Number 267, April 23, 1996 by Phillip F. Schewe and Ben Stein|
A NEW THEORY OF SONOLUMINESCENCE . Sound energy, in the form of a beam
of ultrasonic waves, can be partly converted into light energy by aiming
the sound at an air bubble in a sample of water. The sound causes the bubble
to collapse and to emit sharp (less than 12 picosecond) light pulses. The
light's spectrum implies that the source of the radiation is similar to
a black-body object at a temperature of tens of thousands of kelvins. Theorists
have tried to explain sonoluminescence by saying, for example, that the
radiation comes from a plasma formed by the collapse of the bubble. But
mostly the mechanism behind the production of the pulses remains a mystery.
Now Claudia Eberlein of Cambridge University (email@example.com, 44-1223-337-458)
offers a more daring explanation. She believes the light is being emitted
by the vacuum surrounding the bubble. Modern quantum theory holds that
unseeable virtual photons abound in the vacuum. The behavior of these "zero-point
fluctuations" is influenced by the properties of the surrounding medium.
The rapidly moving air-water interface (where two media different indices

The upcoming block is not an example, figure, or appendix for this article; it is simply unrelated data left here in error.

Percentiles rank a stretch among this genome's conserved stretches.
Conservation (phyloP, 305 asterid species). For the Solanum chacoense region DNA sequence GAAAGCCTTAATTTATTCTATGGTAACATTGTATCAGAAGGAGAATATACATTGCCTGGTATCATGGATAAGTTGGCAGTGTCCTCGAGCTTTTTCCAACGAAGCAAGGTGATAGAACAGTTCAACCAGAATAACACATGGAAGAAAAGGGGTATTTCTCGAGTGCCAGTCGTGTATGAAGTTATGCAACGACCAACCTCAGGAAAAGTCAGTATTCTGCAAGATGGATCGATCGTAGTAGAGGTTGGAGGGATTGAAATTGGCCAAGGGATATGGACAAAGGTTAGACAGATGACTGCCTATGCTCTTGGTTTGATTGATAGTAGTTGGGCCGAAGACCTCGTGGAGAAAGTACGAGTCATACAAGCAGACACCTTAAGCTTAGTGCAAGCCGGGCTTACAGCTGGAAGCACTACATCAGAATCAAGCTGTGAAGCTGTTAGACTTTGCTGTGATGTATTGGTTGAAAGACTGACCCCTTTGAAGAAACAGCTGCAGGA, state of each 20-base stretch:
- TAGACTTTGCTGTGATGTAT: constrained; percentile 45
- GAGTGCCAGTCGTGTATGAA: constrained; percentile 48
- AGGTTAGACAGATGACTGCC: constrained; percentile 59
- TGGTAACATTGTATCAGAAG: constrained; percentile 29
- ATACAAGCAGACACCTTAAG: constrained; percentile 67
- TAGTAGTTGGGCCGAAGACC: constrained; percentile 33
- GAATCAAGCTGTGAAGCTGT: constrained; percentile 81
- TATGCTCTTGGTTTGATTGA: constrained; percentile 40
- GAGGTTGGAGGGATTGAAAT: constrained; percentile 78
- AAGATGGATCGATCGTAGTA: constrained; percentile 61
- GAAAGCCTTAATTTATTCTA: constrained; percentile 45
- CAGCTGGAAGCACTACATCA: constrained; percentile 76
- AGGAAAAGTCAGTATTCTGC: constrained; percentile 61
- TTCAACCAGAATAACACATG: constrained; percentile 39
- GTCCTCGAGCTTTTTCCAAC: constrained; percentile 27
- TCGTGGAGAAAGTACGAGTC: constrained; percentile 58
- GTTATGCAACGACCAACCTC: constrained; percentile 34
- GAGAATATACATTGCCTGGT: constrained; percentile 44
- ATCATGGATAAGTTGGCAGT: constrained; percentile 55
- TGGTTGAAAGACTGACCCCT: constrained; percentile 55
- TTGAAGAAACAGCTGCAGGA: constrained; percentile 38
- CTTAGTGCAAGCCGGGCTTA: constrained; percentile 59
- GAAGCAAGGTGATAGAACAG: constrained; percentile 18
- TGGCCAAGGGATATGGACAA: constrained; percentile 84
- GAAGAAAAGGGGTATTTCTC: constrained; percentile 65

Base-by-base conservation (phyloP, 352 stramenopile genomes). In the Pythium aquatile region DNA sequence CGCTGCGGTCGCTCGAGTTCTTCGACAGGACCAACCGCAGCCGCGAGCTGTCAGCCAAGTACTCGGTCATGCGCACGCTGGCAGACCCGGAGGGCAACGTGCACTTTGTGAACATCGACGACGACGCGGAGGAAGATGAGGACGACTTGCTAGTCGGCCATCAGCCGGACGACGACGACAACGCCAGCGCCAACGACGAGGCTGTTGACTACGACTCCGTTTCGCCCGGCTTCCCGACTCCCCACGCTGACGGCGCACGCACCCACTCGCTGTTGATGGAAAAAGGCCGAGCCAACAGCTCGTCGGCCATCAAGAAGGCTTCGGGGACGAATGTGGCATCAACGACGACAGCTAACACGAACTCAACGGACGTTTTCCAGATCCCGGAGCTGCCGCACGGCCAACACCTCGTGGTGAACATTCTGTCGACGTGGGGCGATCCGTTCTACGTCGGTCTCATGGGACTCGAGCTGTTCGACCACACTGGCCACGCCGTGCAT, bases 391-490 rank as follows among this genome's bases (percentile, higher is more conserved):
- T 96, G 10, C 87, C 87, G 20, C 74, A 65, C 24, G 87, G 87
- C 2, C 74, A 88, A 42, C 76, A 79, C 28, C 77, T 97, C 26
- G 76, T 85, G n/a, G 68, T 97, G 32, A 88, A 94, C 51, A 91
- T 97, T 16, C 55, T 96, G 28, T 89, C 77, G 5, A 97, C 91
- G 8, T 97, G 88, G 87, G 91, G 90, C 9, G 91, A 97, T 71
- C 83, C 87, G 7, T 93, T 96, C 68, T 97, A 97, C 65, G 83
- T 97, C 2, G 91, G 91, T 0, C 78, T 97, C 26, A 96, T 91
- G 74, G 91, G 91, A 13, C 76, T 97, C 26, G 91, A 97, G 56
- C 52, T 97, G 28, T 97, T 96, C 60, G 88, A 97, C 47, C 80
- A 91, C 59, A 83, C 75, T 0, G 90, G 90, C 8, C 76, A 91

of refraction come together) may facilitate the conversion of virtual photons
into real photons. In fact, Eberlein says, sonoluminescence may represent
the first observable manifestation of quantum vacuum radiation. This scenario
can be compared to the "Unruh effect," a hypothetical phenomenon
in which photons are emitted by a mirror accelerating through a vacuum.
"Hawking radiation," the hypothetical emission of particles from
black holes, is yet another example of energy seemingly coming out of nowhere;
at the black hole's Schwarzschild radius (inside of which, light cannot
escape), space is so warped that energy from the black hole can be converted
into particle-antiparticle pairs; one particle falls back into the hole
while its partner escapes. Eberlein asserts that researchers can put her
theory to an experimental test and compare the results to other models
of sonoluminescence. (Claudia Eberlein, Physical Review Letters, 13 May
COLLECTIVE SYNCHRONIZATION CAN ACT LIKE A PHASE TRANSITION. Several
systems with large populations exhibit a coordinated ensemble behavior.
For example, fireflies can flash in unison, crickets can chirp together,
and pacemaker cells in the heart work together. Theorists, such as Yoshiki
Kuramoto of the University of Kyoto (Japan), have supposed for some time
that the onset of synchronization would be equivalent to a phase transition,
like the transformation of water into ice, and have worked out formulas
to deal with the problem. (Science News, 13 April 1996.) Now, physicists
at Georgia Tech and Cornell have performed experimental studies of large
series arrays of nonidentical Josephson junctions which bear out the models.
As the input current was varied, the array showed two phase transitions,
one in which the voltage oscillations of the junctions became partially
synchronized, and a second in which the frequency coupling became complete.
Normally, the junctions, which are all slightly different, would oscillate
at their own natural frequencies. The researchers plan next to test two-dimensional
arrays. (Kurt Wiesenfeld et al., Physical Review Letters, 15 January 1996.)